Makin a Saint Sacrifice: Euryalus’s Mother
Euryalus’s mother always stood out among the others. She left the other mothers behind to stay with her son while most of the women decided to live in Sicily instead of traveling this arduous journey. She also was highlighted in the battle in which her son died as she ran among the soldiers to the front line to find Euryalus’s body as soon as the word reached her. Distinctions were further made between her and the others grieving over the very recognizable body of her son by the speech she gave at his side. This speech said much about the heightened importance of sacrifice and self sacrifice found in The Aeneid, versus either the Iliad or the Odyssey, through the sacrifices made for Euryalus by his mother and the other people in his life and death.
Euryalus’s mother’s entire presence in the poem, The Aeneid, seemed to be of sacrifice for her son. Over and over again, she puts his life above her own, a concept not seen in Homer’s epics. The speech she gives by his side when she sees him dead speaks of her dying as well. “Put your spears into me, Rutulians, if you can be moved,” she says to the men around her, and “dispatch this hateful soul to the abyss,” she says to Zeus, begging them to take her life (Aeneid 9.700-04). Her life was so focused on Euryalus, it means very little to her without him in it. She risked her life to get to his body to give this moving speech after she heard by word of mouth that he had been killed, ignoring the fighting and going to the front line of the battle for him (Aeneid 9.675-79). This is only after she selflessly left behind the other mothers, many of whom could have been her friends, when they decided to stop at Sicily and founded Aethilla, so she could continue on with her son (Aeneid 5.825-8). This was not the case in The Odyssey, as familiar bonds did not constitute much for sacrifice. Telemachus rarely if at all defended his mother, thinking more of himself and his missing father. Odysseus refused temptation in order to return home to his family, but this was debatably selfish as he lost his crew’s lives through often-times stupid, selfish, and narcissistic ways in the process, placing more effort into achieving his own goals than taking care of an entire crew of men. He caused many lives to be lost simply because his ego pushed him to reveal his name to a cyclopes whom he had previously refused giving his name to, thus showing that he knew of some kind of danger relating to giving a name freely. On the contrary, Aeneis worked to take care of his crew and to truly lead. Instead of staying behind to mourn his lost wife, he pressed onward to take part in his destiny. When the women burnt ships, he could have easily left them there to die in vengeance, but instead took the time to help them and the elderly build a town for themselves in which to thrive. He sacrifices much of his life to help fulfill a prophecy, leaving a queen whom he debatably loved behind to commit suicide, crying when she turns from him in the underworld. The speech Euryalus’s mother gives to lament her son’s death shows the central theme of sacrifice throughout the epic.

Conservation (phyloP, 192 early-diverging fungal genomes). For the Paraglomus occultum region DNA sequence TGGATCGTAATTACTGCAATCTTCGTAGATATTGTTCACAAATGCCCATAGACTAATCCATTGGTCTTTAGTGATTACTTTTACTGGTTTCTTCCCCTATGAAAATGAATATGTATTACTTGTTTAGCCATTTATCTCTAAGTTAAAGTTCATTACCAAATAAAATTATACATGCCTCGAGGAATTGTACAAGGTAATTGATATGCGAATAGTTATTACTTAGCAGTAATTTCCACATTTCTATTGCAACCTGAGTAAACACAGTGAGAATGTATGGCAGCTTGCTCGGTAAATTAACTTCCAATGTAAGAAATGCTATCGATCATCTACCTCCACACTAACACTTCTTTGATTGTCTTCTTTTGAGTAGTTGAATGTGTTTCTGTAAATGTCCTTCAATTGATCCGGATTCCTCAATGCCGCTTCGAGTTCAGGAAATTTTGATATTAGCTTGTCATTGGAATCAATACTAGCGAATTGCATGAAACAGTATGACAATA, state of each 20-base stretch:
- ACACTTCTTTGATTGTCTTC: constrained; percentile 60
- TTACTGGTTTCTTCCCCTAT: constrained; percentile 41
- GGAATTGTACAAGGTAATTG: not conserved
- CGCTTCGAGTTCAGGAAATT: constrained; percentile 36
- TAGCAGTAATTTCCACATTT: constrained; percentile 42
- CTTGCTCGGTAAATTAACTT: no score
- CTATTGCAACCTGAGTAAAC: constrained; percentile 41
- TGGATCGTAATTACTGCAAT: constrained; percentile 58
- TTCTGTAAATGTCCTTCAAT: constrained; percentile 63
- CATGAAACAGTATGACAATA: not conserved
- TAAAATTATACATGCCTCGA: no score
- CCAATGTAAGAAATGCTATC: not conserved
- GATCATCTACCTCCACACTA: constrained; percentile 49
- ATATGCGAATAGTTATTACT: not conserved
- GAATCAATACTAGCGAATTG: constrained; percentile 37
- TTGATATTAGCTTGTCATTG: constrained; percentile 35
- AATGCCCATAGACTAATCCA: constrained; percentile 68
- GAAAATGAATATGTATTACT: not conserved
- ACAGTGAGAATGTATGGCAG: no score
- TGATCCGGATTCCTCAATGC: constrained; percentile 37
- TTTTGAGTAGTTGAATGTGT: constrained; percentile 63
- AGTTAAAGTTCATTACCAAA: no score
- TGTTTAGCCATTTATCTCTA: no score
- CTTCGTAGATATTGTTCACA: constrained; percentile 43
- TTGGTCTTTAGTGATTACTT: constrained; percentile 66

His mother’s love brought her to care so deeply for Euryalus and to sacrifice so much of her own life for his, but she was not the only one to do so. His father also sacrificed for him by teaching him to fight, which he did proudly alongside Nisus, another person who is known to sacrifice for him. In the competition depicted after Aeneas’ father passed, Nisus deliberately trips another man in order to help Euryalus win first place and gain honor and glory. Even in his pain, Nisus sacrifices for Euryalus (Aeneid 5.425-31). In The Iliad, there were friends such as these- Achilles and Patroclus, but despite how close they were, Achilles did not sacrifice anything but physical possessions to help his friend. Had he sacrificed his pride and reentered the battle when Patroclus spoke to him about his armor, he would not have died on the battlefield. But this is not the case in The Aeneid, as Virgil sees that humanity in one character can be better exemplified through the love they have for others rather than through themselves.
Many characters in The Aeneid show a great ability to sacrifice for others, namely Euryalus, as shown in his mother’s speech. This was not seen in epics before this, but is used to show the humanity in the bonds between parents and their children, and friends with each other. These sacrifices show that martyrdom for a friend is not the only possible sacrifice, but that they all show much about the human soul.
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